28 February 2011

Chinese laundry

Now that our travels are over for awhile, we're back to the everyday stuff, including the piles of laundry that awaited us. Since washing clothes is a bit different in Baotou, we thought we'd highlight this domestic task. We start by wheeling the washing machine, a new model that is popular here, into the bathroom.
Fill the wash tub on the left with with water from the shower head, add soap, and set the timer; then transfer contents to the right tub to spin, refill the wash tub for the rinse cycle, and repeat. The little machine can become quite active during the spin cycle, so Daniel stands at the ready. He's head laundry person.
 Hanging sheets is his specialty

while Diane assists with the lower items. It works rather well and by next day everything is dry. We haven't seen any clothes driers here, and most folks either hang them in their apartment as we do, or have a pole and hang them out the window. Some of our friends insist on ironing, but we've passed on that one.

17 February 2011

Good Day Vietnam

Our 5-week holiday is in wrap-up mode as we look forward to the next semester at Baotou Teachers' College.
The Vietnamese zodiac celebrates the Year of the Cat (whereas in China it's the Rabbit), and here are a couple of the felines floating on the river in Hoi An, a World Heritage City in the south. In the background you can make out the 16th century covered Japanese Bridge, a city landmark.
Not to be outdone, canines have a shrine in the Bridge, attesting to either the dog as a sacred animal to ancient Japanese or that the Bridge was built in a Year of the Dog (take your pick).  
The three most popular home shrine gods are (left to right) for longevity, prosperity, and happiness.
Temple worship includes prayers, altar gifts (fruit and Oreo cookies are popular), and lots of incense. Large incense coils hang from the ceiling with yellow cards noting special prayer names and dates.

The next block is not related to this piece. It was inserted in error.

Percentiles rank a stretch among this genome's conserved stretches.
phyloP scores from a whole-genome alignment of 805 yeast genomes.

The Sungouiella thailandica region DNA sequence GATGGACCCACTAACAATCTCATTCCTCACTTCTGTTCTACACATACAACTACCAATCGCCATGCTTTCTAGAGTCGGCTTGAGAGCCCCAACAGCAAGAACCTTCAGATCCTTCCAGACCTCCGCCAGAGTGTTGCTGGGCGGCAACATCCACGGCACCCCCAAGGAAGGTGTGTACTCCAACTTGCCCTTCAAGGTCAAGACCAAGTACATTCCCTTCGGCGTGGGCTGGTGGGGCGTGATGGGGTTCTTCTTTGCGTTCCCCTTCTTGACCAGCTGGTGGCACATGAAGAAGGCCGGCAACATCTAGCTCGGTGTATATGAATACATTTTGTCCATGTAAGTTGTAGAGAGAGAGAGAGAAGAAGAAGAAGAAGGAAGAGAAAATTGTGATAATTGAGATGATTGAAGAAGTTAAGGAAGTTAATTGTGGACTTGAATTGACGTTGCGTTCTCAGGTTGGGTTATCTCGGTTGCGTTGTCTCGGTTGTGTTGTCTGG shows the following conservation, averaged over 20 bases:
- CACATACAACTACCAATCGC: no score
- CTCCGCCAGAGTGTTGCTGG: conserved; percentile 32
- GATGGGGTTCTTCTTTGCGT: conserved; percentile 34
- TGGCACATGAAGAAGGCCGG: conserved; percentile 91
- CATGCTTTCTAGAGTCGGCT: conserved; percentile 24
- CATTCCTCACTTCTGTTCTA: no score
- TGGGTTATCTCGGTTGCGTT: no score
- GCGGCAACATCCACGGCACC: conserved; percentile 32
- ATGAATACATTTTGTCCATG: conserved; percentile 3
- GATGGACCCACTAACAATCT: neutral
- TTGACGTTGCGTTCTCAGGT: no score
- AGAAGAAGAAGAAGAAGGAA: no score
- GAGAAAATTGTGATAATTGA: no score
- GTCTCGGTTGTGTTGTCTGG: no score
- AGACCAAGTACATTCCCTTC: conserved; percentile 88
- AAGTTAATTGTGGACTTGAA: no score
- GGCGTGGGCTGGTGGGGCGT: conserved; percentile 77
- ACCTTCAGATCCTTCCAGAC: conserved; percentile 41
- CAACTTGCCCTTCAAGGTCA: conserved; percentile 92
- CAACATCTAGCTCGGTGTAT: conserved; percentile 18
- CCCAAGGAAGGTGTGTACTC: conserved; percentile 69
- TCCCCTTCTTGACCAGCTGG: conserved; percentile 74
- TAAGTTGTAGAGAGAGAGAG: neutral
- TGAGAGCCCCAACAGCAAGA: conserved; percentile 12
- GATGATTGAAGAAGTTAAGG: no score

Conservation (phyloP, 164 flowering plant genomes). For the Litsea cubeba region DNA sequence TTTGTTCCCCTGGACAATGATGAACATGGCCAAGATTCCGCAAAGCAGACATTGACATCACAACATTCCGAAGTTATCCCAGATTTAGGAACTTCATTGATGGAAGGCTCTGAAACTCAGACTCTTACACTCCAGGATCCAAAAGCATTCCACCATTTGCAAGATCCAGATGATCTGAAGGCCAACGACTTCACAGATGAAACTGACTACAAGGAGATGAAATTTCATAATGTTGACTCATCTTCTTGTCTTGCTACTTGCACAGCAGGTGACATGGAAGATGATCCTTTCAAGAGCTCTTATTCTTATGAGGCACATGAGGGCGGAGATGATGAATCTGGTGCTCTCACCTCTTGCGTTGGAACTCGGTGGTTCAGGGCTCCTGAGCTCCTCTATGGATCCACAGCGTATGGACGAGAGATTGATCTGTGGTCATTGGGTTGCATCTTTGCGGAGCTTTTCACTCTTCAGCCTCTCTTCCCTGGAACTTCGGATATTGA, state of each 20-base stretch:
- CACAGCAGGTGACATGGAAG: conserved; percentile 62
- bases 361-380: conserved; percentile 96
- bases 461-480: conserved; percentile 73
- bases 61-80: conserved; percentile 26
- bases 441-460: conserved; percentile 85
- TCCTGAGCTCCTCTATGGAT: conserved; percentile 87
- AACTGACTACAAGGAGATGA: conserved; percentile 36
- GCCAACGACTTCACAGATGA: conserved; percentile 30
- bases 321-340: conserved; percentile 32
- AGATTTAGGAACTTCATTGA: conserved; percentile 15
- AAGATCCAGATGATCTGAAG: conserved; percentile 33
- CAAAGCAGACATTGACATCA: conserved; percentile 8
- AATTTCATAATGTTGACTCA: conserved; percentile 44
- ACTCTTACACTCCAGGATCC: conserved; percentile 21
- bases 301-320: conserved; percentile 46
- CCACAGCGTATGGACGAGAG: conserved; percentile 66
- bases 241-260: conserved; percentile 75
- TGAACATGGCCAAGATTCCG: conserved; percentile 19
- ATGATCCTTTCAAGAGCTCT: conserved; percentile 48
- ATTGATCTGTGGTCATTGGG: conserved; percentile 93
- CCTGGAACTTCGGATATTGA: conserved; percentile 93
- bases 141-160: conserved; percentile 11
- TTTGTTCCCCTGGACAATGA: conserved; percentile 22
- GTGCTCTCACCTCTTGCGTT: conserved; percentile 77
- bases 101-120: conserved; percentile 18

And the market was full of all kinds of wonderful things, including ducklings.
We're at the bottom of a dragon bannister at the citadel in Hue, which was the capitol of Vietnam from 1802 to 1945. 
Here's the moat and entrance to the Hue Citadel, with a large picture of Ho Chi Minh at the entrance to this forbidden city (reminiscent of Mao overlooking Tianamen Square).
Folk singers reminded us of those on a boat trip where we released our votives on the Perfume River to bring us a year of prosperity. 
Back in Hanoi, where the Cột cờ gave the city's name to the Tower of Hanoi puzzle which stuck in Daniel's mind.  The connection doesn't get local attention -- a marketing opportunity not yet developed.

12 February 2011

Hello Hanoi

Hanoi celebrated its 1000th birthday last year, so we had to check out the center of the world in this city of 6.5 million. 
Don't let this quiet scene fool you because in Hanoi's Old Quarter the noise is second to none and the motorbikes rule the streets.
The mausoleum of Ho Chi Minh, where he's on display just like Mao in China, ensuring these comrades will be around for a while.

Even though he hasn't been around for over 40 years, billboards like this of "Uncle Ho" abound. This street vendor let the tourist carry her bananas.

Women performing traditional music at the Temple of Literature -- now where would you find a Temple of Literature in the US?